It's been nearly thirty years since my first days of school - and perhaps I'm looking back on this through the typical adult's nostalgic haze - but when I was in kindergarten, my biggest "trauma" was falling asleep on the school bus and missing my usual stop. I didn't have to worry about passing any tests or being "college ready." No one expected me to think seriously about "my future career;" sometimes, people would ask me what I wanted to be when I grew up, but they were looking for something cute, not something binding. Literacy education? That involved story time, nursery rhymes, and balloon letters that were assigned alliterative personality traits, like "Messy M" and "Obstinate O." Math education? Matt recalls his own kindergarten teacher's demonstrating addition by putting two groups of objects together and asking his classmates to count the total, and since I attended kindergarten only three years before in the same school system, I assume I was exposed to much the same approach.
Nowadays? Kindergarten is much more academic. Whereas my kindergarten year was dominated by play, the kids I see today are now expected to master things that I didn't cover until the first grade -- and they pass their school days under the constant supervision of "reading specialists," "math specialists," speech therapists, and school psychologists, who track each child's progress via a host of early childhood assessments. Is this a good thing? To be honest, I have my doubts.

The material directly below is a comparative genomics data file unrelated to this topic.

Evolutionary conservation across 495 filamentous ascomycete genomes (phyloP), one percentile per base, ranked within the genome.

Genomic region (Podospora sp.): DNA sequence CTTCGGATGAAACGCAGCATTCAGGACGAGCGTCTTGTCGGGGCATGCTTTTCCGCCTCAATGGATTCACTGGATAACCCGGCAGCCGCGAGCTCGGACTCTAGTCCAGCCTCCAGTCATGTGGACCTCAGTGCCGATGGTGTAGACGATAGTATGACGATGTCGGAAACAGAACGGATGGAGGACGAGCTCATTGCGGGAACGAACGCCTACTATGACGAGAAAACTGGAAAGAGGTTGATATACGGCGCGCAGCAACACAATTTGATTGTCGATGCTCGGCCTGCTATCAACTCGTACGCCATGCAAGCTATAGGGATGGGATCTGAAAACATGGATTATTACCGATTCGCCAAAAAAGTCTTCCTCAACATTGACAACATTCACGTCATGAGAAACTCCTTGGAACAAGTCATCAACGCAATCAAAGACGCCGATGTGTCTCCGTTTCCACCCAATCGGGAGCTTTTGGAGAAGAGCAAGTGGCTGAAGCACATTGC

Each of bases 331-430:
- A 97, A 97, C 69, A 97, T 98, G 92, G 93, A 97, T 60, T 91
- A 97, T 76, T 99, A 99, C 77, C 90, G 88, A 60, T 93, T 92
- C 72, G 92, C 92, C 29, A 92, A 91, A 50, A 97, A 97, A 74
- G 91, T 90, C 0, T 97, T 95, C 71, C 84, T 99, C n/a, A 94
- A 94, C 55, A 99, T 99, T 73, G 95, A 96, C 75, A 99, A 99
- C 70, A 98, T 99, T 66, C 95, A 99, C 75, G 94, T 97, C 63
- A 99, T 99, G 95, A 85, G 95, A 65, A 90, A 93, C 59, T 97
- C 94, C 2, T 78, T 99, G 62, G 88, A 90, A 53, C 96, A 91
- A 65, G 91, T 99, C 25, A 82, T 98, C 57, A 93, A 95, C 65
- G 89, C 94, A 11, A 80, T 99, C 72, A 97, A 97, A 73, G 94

On the one hand, I understand the desire to catch learning problems early. I have had the tragic - and frustrating - experience of working with an older student who, for one reason or another, has slipped through the cracks and has never had his legitimate learning disabilities identified. When it comes to autistic spectrum disorders, dyscalculia, and dyslexia, quicker interventions lead to better long-term outcomes. It is also true that we can no longer depend on parents to provide the supplemental academic support that once, in my coastal Connecticut town in the 1980's, was pretty commonplace. Pushing back the curriculum, I suspect, is one way educators are attempting to compensate for vast inequalities in preschool and extra-curricular preparation that arise from the catastrophic breakdown of the modern American family.
But I wonder: Are we starting to lose our sense of balance? If schools feel under pressure to cancel end-of-year kindergarten shows, and young children are coming home declaring that they hate school and are no longer interested in doodling or playing with Legos because those skills aren't practical and won't help them get into college, doesn't that indicate that the pendulum has swung too far in one direction? These are our kids we're talking about here, and as I've noted in previous posts, kids have needs beyond the pragmatic -- at least if you want them to be happy human beings and not obedient - but competent! - automatons.
What do you guys think? If you have any thoughts to share on the subject of "college-prep kindergartens" and the omnipresent anxiety that our children won't learn the skills they need if they don't start extra-early, please leave them in the comments below!